(Sorry for English mistakes in this review; not my native tongue).

When I decided to register at IFDB and start playing IF again (I played many of the classics partly or complete years ago), I was first looking for newer stories or games, published in recent years, although I also plan to re-play older games.

Anyway, Harmonia by Liza Daly (2017) was one of the first games I added to my mental "need to play" list. For sure it was due to the great first impression -- as other reviewers have stated, the quality of the presentation (typography, illustrations, marginalia) is just awesome, which you'll notice once you've clicked the title screen and are presented with the first chapter.

It's really a joy to click the links while reading the well-written narrative, thereby revealing marginalia seemingly added by the protagonist (and sometimes other characters). This nearly evokes a haptic feel, as if you're browsing through books, letters, and piles of old newspapers. At the same time, the design is not "over the top", it is very clear and perfectly serves the purpose of the narrative.

In fact I think if the story was not about an academic, the design may not have worked that well. I, too, worked in academia for several years, so I remember the feelings one has as a young teacher and which are conveyed plausibly in the story. I also remember how a few of the more eccentric and egocentric personalities in academia coped with each other and their subordinates; I found parts of that in this story.

The author explores this topic focused on the role of women in research and society, which has often been neglected over decades. One example in the story was esp. well done: (Spoiler - click to show)Prof. Lynn's ridiculous (but oh-so typical) idea to reward his female assistant (who has done most of the actual research) with just a bunch of flowers is presented as a marginalia next to the main text -- the story's presentation serves as very effective symbol here.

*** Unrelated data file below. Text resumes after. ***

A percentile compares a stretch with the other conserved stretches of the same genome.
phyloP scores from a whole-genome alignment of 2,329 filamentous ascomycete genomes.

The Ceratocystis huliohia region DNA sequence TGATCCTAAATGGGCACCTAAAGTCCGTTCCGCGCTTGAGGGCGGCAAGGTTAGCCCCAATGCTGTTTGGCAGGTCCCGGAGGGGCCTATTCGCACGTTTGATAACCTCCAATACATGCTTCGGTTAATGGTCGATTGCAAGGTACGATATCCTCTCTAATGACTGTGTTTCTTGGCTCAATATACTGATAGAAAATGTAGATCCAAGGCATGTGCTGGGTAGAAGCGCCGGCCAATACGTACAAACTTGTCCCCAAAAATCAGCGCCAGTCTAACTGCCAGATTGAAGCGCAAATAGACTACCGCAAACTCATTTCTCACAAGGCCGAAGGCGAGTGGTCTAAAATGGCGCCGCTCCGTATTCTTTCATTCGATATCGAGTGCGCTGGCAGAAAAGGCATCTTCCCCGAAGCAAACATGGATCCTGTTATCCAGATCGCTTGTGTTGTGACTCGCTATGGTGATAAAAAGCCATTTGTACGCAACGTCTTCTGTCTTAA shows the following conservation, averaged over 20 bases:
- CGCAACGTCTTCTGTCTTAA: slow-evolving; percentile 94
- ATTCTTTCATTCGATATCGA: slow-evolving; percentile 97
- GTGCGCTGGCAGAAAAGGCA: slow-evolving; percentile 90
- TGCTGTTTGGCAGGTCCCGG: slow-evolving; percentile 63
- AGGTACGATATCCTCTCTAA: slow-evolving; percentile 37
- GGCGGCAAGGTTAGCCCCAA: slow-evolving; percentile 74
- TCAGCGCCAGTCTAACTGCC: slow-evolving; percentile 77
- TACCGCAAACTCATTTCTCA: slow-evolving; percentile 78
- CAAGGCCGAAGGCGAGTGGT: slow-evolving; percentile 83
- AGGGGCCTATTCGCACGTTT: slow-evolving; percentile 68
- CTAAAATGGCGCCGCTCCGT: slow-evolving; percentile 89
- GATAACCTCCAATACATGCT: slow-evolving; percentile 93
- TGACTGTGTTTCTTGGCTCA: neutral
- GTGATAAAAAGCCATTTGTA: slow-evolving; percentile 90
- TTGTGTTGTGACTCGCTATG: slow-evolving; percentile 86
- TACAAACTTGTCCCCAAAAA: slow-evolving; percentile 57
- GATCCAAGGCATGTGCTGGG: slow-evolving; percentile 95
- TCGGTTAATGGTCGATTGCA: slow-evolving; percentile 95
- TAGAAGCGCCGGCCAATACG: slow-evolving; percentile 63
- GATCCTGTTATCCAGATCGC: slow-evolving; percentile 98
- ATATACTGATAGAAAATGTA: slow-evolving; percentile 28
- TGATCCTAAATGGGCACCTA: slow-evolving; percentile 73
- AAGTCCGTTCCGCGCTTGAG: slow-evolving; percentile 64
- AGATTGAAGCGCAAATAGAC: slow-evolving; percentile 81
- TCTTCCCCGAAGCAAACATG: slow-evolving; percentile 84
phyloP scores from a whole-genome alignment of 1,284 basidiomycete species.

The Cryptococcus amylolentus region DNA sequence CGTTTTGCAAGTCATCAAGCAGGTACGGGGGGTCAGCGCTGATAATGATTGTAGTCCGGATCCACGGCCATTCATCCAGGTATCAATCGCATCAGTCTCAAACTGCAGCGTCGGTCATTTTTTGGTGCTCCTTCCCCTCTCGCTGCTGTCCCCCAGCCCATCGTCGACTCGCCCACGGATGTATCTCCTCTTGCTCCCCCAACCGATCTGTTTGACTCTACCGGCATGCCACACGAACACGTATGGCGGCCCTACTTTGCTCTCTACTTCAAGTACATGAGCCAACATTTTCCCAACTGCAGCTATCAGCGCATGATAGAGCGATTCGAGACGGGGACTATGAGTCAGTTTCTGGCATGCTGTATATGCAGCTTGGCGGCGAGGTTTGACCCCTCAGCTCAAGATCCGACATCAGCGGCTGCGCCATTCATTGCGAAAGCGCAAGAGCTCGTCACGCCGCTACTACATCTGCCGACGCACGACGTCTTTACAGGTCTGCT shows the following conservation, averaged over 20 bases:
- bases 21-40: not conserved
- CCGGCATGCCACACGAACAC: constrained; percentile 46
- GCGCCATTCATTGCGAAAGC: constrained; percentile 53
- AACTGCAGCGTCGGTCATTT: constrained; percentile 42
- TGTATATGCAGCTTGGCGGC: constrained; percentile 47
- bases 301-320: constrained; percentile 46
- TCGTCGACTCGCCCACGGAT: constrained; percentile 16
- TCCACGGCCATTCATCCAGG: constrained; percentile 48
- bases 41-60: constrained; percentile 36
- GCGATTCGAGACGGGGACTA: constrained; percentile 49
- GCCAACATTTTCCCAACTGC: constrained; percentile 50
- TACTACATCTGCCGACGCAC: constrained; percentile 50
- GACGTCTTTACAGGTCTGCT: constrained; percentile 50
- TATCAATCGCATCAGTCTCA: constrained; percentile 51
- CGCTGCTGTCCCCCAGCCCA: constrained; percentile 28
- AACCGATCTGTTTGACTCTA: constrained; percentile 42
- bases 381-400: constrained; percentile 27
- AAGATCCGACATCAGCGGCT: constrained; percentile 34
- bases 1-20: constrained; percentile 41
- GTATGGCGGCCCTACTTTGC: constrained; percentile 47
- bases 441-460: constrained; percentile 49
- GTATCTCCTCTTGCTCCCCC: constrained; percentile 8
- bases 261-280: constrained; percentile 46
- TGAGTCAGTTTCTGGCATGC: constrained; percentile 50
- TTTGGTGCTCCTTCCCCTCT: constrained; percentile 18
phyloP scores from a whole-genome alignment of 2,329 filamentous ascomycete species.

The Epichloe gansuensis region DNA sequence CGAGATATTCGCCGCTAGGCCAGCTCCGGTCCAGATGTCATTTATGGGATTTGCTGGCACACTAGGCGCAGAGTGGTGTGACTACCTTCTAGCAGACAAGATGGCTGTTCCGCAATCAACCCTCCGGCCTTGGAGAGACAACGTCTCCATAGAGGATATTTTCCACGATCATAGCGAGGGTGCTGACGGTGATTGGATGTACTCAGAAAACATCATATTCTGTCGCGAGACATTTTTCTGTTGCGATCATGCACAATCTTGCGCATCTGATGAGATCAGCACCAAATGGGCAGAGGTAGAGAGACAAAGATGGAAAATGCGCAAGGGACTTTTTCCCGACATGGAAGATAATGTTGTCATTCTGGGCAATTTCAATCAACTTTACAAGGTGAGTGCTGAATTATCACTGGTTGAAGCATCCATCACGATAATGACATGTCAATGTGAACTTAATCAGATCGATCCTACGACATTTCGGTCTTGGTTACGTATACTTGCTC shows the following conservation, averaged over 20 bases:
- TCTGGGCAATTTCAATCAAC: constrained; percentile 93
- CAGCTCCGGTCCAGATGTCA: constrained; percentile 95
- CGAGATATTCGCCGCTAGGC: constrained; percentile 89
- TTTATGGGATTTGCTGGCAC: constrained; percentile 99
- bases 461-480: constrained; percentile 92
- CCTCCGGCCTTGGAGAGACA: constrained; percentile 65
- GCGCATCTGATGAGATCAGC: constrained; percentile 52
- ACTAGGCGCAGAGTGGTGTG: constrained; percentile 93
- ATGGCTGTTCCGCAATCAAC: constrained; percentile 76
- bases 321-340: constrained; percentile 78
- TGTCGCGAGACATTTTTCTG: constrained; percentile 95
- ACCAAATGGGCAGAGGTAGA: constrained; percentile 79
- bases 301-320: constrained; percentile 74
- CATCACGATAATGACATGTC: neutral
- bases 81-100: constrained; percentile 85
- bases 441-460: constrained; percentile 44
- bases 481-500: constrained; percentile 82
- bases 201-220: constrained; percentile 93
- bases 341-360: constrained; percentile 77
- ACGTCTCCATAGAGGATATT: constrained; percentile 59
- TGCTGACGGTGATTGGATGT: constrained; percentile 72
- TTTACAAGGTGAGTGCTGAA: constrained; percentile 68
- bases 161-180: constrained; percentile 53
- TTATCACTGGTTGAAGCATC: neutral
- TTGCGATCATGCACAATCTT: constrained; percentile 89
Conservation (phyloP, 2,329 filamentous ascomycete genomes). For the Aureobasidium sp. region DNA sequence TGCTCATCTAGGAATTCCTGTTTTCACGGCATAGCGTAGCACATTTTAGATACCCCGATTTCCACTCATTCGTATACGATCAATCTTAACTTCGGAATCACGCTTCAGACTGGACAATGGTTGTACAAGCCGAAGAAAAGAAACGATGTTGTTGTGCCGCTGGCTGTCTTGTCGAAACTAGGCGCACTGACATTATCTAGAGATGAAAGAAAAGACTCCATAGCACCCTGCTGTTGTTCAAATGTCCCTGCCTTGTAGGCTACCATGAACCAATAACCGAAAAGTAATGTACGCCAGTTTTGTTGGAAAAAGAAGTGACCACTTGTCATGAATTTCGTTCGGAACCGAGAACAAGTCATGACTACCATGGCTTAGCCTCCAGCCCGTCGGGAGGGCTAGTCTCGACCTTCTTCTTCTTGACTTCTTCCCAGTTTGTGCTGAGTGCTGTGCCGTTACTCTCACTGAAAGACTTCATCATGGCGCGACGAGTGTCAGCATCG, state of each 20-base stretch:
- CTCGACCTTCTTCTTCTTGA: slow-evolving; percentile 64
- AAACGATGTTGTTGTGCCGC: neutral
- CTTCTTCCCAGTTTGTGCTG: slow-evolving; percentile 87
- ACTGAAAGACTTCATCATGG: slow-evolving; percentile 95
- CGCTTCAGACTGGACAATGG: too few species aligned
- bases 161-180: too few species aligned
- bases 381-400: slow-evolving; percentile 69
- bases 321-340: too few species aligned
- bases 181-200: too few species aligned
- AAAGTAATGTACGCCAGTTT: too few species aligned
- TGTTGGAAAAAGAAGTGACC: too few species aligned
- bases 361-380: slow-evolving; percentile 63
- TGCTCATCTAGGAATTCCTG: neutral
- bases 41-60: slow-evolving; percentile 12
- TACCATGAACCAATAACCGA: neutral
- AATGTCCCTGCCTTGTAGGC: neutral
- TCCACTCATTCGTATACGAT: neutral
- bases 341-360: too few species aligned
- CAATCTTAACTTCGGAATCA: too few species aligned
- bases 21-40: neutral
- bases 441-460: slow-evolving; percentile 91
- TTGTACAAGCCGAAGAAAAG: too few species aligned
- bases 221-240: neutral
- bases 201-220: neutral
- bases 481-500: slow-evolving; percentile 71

The plot itself (Spoiler - click to show)(about discovering a time machine, built by a member of an historic utopian community that once lived on the college's land) was not exactly surprising, but still decent and I enjoyed observing the protagonist, as she uncovered the secrets.

So while I really enjoyed reading the story, I sometimes wished for more meaningful decisions. I think besides the big main decision at the end of the story, there were only one or two occasions where I felt that I can influence the plot in a meaningful way. The main experience felt very linear and would have also worked in a printed book (Doug Dorst's and J.J. Abram's "Ship of Theseus" came to my mind). Nevertheless, I highly recommend this story.


- Molly (USA), September 30, 2018

- fooberticus, August 16, 2018

- wisprabbit (Sheffield, UK), July 4, 2018

- DustyCypress (Hong Kong), May 19, 2018

- Obter9 (New Zealand), May 15, 2018

- dgtziea, May 9, 2018